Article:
The Secret History Of: Cornishware

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The Independent Online

You might not know its name but you would certainly recognise its distinctive blue and white stripes. Perhaps from your grandparent's kitchen, or some distant childhood memory.

Cornishware, as it is correctly known, has been in production since the 1920s when Tom G Green bought a pottery and started making breakfast ware. Now, there are collectors all over the world and rare and vintage pieces trade for hundreds of pounds.

The name came from a TG Green sales representative who said it reminded him of the blue skies and white crested waves of Cornwall. It was also made from Cornish clay which was transported to the factory in the Potteries in Stoke on Trent. The rationale being that it was cheaper to take the clay from Cornwall to the coal-fired kilns of the Midlands rather than the other way round.

Swearing Tom, as he was known, fell into the pottery business by accident. Fleeing to Australia with a broken heart, he made his fortune putting up telegraph poles for the burgeoning telecommunications industry until one day he heard that the woman he had never stopped loving (Mary Tenniel, the sister of Sir John, illustrator of Alice in Wonderland) was, in fact, keen to see him again. So he hotfooted it back to England and married her, presumably before she changed her mind again.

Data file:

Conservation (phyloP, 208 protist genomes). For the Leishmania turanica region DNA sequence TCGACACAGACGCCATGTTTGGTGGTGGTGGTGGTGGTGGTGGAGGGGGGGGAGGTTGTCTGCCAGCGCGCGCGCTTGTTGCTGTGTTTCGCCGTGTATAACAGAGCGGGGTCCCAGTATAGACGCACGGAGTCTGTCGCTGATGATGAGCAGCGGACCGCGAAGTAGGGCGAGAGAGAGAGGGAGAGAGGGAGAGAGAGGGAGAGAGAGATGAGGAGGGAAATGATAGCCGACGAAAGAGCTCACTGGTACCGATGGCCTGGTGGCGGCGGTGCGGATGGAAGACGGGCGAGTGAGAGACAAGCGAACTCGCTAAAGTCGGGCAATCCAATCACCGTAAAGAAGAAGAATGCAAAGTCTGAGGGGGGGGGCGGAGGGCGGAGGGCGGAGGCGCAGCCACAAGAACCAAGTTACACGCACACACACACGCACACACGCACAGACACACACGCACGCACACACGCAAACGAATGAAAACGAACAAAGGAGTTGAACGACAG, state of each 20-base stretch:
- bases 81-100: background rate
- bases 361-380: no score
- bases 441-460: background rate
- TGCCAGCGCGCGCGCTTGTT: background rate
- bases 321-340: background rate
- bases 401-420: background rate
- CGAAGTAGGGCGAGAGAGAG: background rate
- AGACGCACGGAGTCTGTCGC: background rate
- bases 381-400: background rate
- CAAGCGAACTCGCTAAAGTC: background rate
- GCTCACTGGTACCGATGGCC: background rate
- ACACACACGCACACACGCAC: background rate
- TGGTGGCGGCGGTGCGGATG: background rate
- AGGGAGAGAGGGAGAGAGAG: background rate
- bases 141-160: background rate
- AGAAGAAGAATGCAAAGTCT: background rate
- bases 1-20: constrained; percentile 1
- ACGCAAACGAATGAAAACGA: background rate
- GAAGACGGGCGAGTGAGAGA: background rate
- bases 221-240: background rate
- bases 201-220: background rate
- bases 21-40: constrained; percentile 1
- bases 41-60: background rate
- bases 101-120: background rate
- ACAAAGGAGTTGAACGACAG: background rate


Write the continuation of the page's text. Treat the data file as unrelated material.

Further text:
On honeymoon in Scarborough, he met a potter who was selling his business and, making yet another hasty decision, he decided to buy it and learn the trade. And the rest, as they say, is history.

Speaking in 2009, Derek Green, Tom's great-grandson, said it was always a family business: "There was never any question that we would all work there as it was our business, but in addition to that we often had generations of employees there too – husband, wife and children. Tom never sacked anyone either."

For the first 40 years, the shape of Cornishware hardly changed at all, but in 1964, a young designer called Judith Onions was brought in to modernise the shapes and change the logo on the bottom and the range continued to sell well. "It wasn't necessarily our best seller but it was the most consistent. It was a staple product," Derek recalled. "The factory made a huge range of tableware but Cornishware is timeless."

Sadly, the crash of 2007 did for TG Greens, and the factory closed down although, while production ceased, a series of passionate collectors continued to trade among themselves with some of the pieces selling for over £150 online. But it wasn't down for long. The company was bought a few months later and relaunched last year. So the familiar blue and white hoops are once again rolling off the production lines and from next month, you will be able to buy it in red for the first time (Tggreen.co.uk).

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